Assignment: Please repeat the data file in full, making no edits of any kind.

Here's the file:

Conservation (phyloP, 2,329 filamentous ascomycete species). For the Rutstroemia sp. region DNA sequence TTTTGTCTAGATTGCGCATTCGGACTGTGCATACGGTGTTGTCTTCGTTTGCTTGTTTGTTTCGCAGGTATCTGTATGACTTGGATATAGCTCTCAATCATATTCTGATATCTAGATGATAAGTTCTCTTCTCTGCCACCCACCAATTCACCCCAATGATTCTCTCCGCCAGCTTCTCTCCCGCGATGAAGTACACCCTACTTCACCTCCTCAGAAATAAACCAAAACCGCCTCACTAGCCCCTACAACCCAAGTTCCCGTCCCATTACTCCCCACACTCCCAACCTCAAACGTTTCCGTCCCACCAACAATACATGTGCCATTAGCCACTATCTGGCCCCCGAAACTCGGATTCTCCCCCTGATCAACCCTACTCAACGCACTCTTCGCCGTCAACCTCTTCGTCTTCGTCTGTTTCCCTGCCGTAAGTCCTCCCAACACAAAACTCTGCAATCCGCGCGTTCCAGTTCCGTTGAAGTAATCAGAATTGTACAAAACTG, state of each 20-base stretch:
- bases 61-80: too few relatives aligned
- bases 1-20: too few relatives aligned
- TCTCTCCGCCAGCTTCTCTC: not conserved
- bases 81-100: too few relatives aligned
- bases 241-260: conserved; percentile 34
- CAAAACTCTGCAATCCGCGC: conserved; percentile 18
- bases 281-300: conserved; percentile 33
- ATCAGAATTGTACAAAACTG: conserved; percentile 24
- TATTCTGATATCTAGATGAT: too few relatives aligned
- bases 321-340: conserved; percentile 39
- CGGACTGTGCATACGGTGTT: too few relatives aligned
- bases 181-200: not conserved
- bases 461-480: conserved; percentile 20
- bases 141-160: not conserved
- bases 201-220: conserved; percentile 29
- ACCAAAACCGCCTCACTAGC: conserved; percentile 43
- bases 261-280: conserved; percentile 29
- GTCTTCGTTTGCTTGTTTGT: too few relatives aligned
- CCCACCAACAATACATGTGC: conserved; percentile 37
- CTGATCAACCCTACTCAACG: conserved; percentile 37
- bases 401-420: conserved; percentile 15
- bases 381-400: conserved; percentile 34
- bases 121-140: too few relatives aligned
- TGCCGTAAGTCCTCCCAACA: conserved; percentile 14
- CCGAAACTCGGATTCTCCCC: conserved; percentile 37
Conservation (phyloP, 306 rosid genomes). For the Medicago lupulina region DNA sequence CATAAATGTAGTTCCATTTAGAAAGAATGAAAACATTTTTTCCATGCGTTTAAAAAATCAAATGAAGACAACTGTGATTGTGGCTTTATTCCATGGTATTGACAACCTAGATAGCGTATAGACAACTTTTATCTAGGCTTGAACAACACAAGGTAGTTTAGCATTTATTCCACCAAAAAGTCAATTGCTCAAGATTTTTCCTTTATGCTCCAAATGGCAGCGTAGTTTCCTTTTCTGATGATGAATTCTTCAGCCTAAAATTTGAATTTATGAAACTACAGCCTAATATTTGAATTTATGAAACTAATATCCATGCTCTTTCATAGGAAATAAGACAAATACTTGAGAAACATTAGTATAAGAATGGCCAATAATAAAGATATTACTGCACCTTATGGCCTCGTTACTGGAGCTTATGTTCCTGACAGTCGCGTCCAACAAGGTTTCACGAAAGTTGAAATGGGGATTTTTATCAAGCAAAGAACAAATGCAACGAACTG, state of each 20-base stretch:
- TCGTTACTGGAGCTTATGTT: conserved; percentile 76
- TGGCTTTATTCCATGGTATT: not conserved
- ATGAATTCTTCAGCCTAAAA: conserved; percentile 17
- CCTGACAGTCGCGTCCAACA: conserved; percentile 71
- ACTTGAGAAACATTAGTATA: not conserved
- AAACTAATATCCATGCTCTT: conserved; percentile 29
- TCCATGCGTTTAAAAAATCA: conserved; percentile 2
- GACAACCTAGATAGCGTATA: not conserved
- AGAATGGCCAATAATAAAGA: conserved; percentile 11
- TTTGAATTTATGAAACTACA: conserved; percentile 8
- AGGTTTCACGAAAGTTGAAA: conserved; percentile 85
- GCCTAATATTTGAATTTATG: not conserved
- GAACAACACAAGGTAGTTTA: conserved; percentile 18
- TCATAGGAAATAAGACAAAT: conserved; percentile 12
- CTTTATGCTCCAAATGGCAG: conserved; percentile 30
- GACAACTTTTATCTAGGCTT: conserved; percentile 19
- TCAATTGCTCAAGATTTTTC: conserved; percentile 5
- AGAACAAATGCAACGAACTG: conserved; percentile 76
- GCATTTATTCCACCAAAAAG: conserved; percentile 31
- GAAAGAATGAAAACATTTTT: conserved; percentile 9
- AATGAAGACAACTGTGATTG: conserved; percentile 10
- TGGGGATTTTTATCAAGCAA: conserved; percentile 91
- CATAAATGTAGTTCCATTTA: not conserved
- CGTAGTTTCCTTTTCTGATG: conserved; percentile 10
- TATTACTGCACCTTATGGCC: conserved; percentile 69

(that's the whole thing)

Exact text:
Conservation (phyloP, 2,329 filamentous ascomycete species). For the Rutstroemia sp. region DNA sequence TTTTGTCTAGATTGCGCATTCGGACTGTGCATACGGTGTTGTCTTCGTTTGCTTGTTTGTTTCGCAGGTATCTGTATGACTTGGATATAGCTCTCAATCATATTCTGATATCTAGATGATAAGTTCTCTTCTCTGCCACCCACCAATTCACCCCAATGATTCTCTCCGCCAGCTTCTCTCCCGCGATGAAGTACACCCTACTTCACCTCCTCAGAAATAAACCAAAACCGCCTCACTAGCCCCTACAACCCAAGTTCCCGTCCCATTACTCCCCACACTCCCAACCTCAAACGTTTCCGTCCCACCAACAATACATGTGCCATTAGCCACTATCTGGCCCCCGAAACTCGGATTCTCCCCCTGATCAACCCTACTCAACGCACTCTTCGCCGTCAACCTCTTCGTCTTCGTCTGTTTCCCTGCCGTAAGTCCTCCCAACACAAAACTCTGCAATCCGCGCGTTCCAGTTCCGTTGAAGTAATCAGAATTGTACAAAACTG, state of each 20-base stretch:
- bases 61-80: too few relatives aligned
- bases 1-20: too few relatives aligned
- TCTCTCCGCCAGCTTCTCTC: not conserved
- bases 81-100: too few relatives aligned
- bases 241-260: conserved; percentile 34
- CAAAACTCTGCAATCCGCGC: conserved; percentile 18
- bases 281-300: conserved; percentile 33
- ATCAGAATTGTACAAAACTG: conserved; percentile 24
- TATTCTGATATCTAGATGAT: too few relatives aligned
- bases 321-340: conserved; percentile 39
- CGGACTGTGCATACGGTGTT: too few relatives aligned
- bases 181-200: not conserved
- bases 461-480: conserved; percentile 20
- bases 141-160: not conserved
- bases 201-220: conserved; percentile 29
- ACCAAAACCGCCTCACTAGC: conserved; percentile 43
- bases 261-280: conserved; percentile 29
- GTCTTCGTTTGCTTGTTTGT: too few relatives aligned
- CCCACCAACAATACATGTGC: conserved; percentile 37
- CTGATCAACCCTACTCAACG: conserved; percentile 37
- bases 401-420: conserved; percentile 15
- bases 381-400: conserved; percentile 34
- bases 121-140: too few relatives aligned
- TGCCGTAAGTCCTCCCAACA: conserved; percentile 14
- CCGAAACTCGGATTCTCCCC: conserved; percentile 37
Conservation (phyloP, 306 rosid genomes). For the Medicago lupulina region DNA sequence CATAAATGTAGTTCCATTTAGAAAGAATGAAAACATTTTTTCCATGCGTTTAAAAAATCAAATGAAGACAACTGTGATTGTGGCTTTATTCCATGGTATTGACAACCTAGATAGCGTATAGACAACTTTTATCTAGGCTTGAACAACACAAGGTAGTTTAGCATTTATTCCACCAAAAAGTCAATTGCTCAAGATTTTTCCTTTATGCTCCAAATGGCAGCGTAGTTTCCTTTTCTGATGATGAATTCTTCAGCCTAAAATTTGAATTTATGAAACTACAGCCTAATATTTGAATTTATGAAACTAATATCCATGCTCTTTCATAGGAAATAAGACAAATACTTGAGAAACATTAGTATAAGAATGGCCAATAATAAAGATATTACTGCACCTTATGGCCTCGTTACTGGAGCTTATGTTCCTGACAGTCGCGTCCAACAAGGTTTCACGAAAGTTGAAATGGGGATTTTTATCAAGCAAAGAACAAATGCAACGAACTG, state of each 20-base stretch:
- TCGTTACTGGAGCTTATGTT: conserved; percentile 76
- TGGCTTTATTCCATGGTATT: not conserved
- ATGAATTCTTCAGCCTAAAA: conserved; percentile 17
- CCTGACAGTCGCGTCCAACA: conserved; percentile 71
- ACTTGAGAAACATTAGTATA: not conserved
- AAACTAATATCCATGCTCTT: conserved; percentile 29
- TCCATGCGTTTAAAAAATCA: conserved; percentile 2
- GACAACCTAGATAGCGTATA: not conserved
- AGAATGGCCAATAATAAAGA: conserved; percentile 11
- TTTGAATTTATGAAACTACA: conserved; percentile 8
- AGGTTTCACGAAAGTTGAAA: conserved; percentile 85
- GCCTAATATTTGAATTTATG: not conserved
- GAACAACACAAGGTAGTTTA: conserved; percentile 18
- TCATAGGAAATAAGACAAAT: conserved; percentile 12
- CTTTATGCTCCAAATGGCAG: conserved; percentile 30
- GACAACTTTTATCTAGGCTT: conserved; percentile 19
- TCAATTGCTCAAGATTTTTC: conserved; percentile 5
- AGAACAAATGCAACGAACTG: conserved; percentile 76
- GCATTTATTCCACCAAAAAG: conserved; percentile 31
- GAAAGAATGAAAACATTTTT: conserved; percentile 9
- AATGAAGACAACTGTGATTG: conserved; percentile 10
- TGGGGATTTTTATCAAGCAA: conserved; percentile 91
- CATAAATGTAGTTCCATTTA: not conserved
- CGTAGTTTCCTTTTCTGATG: conserved; percentile 10
- TATTACTGCACCTTATGGCC: conserved; percentile 69